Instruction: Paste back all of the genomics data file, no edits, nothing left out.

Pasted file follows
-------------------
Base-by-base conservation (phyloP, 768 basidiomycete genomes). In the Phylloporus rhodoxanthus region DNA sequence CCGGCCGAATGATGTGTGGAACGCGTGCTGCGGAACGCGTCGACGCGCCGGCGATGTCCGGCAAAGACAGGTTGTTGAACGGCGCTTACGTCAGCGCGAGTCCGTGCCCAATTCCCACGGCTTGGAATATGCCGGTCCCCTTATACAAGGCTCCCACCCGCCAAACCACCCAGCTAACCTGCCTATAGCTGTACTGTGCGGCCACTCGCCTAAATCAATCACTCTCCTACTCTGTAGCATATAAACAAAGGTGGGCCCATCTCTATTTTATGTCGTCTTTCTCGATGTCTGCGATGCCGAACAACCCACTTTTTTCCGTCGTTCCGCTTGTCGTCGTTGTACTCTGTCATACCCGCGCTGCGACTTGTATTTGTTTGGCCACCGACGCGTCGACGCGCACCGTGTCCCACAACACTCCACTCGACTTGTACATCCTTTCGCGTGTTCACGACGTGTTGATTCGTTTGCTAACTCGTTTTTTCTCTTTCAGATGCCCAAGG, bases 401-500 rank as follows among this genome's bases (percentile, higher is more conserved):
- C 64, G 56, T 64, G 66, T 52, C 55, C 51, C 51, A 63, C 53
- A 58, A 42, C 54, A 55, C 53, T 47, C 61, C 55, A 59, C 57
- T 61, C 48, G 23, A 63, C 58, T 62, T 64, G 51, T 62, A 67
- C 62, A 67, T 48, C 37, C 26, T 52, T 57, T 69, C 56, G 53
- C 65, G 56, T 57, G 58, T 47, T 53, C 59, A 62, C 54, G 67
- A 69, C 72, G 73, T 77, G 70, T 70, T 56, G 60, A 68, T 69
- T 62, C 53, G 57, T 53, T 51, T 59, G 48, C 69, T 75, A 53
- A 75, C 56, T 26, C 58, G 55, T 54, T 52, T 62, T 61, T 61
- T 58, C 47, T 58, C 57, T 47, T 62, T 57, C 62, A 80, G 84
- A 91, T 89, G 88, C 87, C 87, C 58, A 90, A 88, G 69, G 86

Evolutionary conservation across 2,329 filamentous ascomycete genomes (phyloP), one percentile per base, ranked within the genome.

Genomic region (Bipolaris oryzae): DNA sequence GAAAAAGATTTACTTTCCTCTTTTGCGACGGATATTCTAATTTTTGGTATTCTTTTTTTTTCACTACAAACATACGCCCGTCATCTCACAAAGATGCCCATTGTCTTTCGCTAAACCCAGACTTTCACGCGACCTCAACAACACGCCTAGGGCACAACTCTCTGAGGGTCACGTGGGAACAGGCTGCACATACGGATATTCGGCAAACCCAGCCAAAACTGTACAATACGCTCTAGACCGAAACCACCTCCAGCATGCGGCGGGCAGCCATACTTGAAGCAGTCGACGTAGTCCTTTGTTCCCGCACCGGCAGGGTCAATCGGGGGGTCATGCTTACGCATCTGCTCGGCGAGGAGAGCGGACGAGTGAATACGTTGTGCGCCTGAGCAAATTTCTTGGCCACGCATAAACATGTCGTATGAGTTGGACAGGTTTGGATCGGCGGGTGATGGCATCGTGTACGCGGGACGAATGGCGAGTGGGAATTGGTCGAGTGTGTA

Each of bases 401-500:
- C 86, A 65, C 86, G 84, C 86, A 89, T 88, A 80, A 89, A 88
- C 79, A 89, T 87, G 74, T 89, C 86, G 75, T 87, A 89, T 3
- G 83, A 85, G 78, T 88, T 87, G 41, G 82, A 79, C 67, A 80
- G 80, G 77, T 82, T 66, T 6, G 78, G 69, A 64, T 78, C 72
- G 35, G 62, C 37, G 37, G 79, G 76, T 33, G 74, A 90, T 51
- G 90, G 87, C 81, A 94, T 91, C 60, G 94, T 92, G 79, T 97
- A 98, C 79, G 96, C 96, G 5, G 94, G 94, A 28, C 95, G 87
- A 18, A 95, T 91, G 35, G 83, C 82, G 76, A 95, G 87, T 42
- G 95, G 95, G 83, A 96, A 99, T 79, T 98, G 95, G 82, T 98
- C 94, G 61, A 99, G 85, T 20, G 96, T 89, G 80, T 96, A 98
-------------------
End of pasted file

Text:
Base-by-base conservation (phyloP, 768 basidiomycete genomes). In the Phylloporus rhodoxanthus region DNA sequence CCGGCCGAATGATGTGTGGAACGCGTGCTGCGGAACGCGTCGACGCGCCGGCGATGTCCGGCAAAGACAGGTTGTTGAACGGCGCTTACGTCAGCGCGAGTCCGTGCCCAATTCCCACGGCTTGGAATATGCCGGTCCCCTTATACAAGGCTCCCACCCGCCAAACCACCCAGCTAACCTGCCTATAGCTGTACTGTGCGGCCACTCGCCTAAATCAATCACTCTCCTACTCTGTAGCATATAAACAAAGGTGGGCCCATCTCTATTTTATGTCGTCTTTCTCGATGTCTGCGATGCCGAACAACCCACTTTTTTCCGTCGTTCCGCTTGTCGTCGTTGTACTCTGTCATACCCGCGCTGCGACTTGTATTTGTTTGGCCACCGACGCGTCGACGCGCACCGTGTCCCACAACACTCCACTCGACTTGTACATCCTTTCGCGTGTTCACGACGTGTTGATTCGTTTGCTAACTCGTTTTTTCTCTTTCAGATGCCCAAGG, bases 401-500 rank as follows among this genome's bases (percentile, higher is more conserved):
- C 64, G 56, T 64, G 66, T 52, C 55, C 51, C 51, A 63, C 53
- A 58, A 42, C 54, A 55, C 53, T 47, C 61, C 55, A 59, C 57
- T 61, C 48, G 23, A 63, C 58, T 62, T 64, G 51, T 62, A 67
- C 62, A 67, T 48, C 37, C 26, T 52, T 57, T 69, C 56, G 53
- C 65, G 56, T 57, G 58, T 47, T 53, C 59, A 62, C 54, G 67
- A 69, C 72, G 73, T 77, G 70, T 70, T 56, G 60, A 68, T 69
- T 62, C 53, G 57, T 53, T 51, T 59, G 48, C 69, T 75, A 53
- A 75, C 56, T 26, C 58, G 55, T 54, T 52, T 62, T 61, T 61
- T 58, C 47, T 58, C 57, T 47, T 62, T 57, C 62, A 80, G 84
- A 91, T 89, G 88, C 87, C 87, C 58, A 90, A 88, G 69, G 86

Evolutionary conservation across 2,329 filamentous ascomycete genomes (phyloP), one percentile per base, ranked within the genome.

Genomic region (Bipolaris oryzae): DNA sequence GAAAAAGATTTACTTTCCTCTTTTGCGACGGATATTCTAATTTTTGGTATTCTTTTTTTTTCACTACAAACATACGCCCGTCATCTCACAAAGATGCCCATTGTCTTTCGCTAAACCCAGACTTTCACGCGACCTCAACAACACGCCTAGGGCACAACTCTCTGAGGGTCACGTGGGAACAGGCTGCACATACGGATATTCGGCAAACCCAGCCAAAACTGTACAATACGCTCTAGACCGAAACCACCTCCAGCATGCGGCGGGCAGCCATACTTGAAGCAGTCGACGTAGTCCTTTGTTCCCGCACCGGCAGGGTCAATCGGGGGGTCATGCTTACGCATCTGCTCGGCGAGGAGAGCGGACGAGTGAATACGTTGTGCGCCTGAGCAAATTTCTTGGCCACGCATAAACATGTCGTATGAGTTGGACAGGTTTGGATCGGCGGGTGATGGCATCGTGTACGCGGGACGAATGGCGAGTGGGAATTGGTCGAGTGTGTA

Each of bases 401-500:
- C 86, A 65, C 86, G 84, C 86, A 89, T 88, A 80, A 89, A 88
- C 79, A 89, T 87, G 74, T 89, C 86, G 75, T 87, A 89, T 3
- G 83, A 85, G 78, T 88, T 87, G 41, G 82, A 79, C 67, A 80
- G 80, G 77, T 82, T 66, T 6, G 78, G 69, A 64, T 78, C 72
- G 35, G 62, C 37, G 37, G 79, G 76, T 33, G 74, A 90, T 51
- G 90, G 87, C 81, A 94, T 91, C 60, G 94, T 92, G 79, T 97
- A 98, C 79, G 96, C 96, G 5, G 94, G 94, A 28, C 95, G 87
- A 18, A 95, T 91, G 35, G 83, C 82, G 76, A 95, G 87, T 42
- G 95, G 95, G 83, A 96, A 99, T 79, T 98, G 95, G 82, T 98
- C 94, G 61, A 99, G 85, T 20, G 96, T 89, G 80, T 96, A 98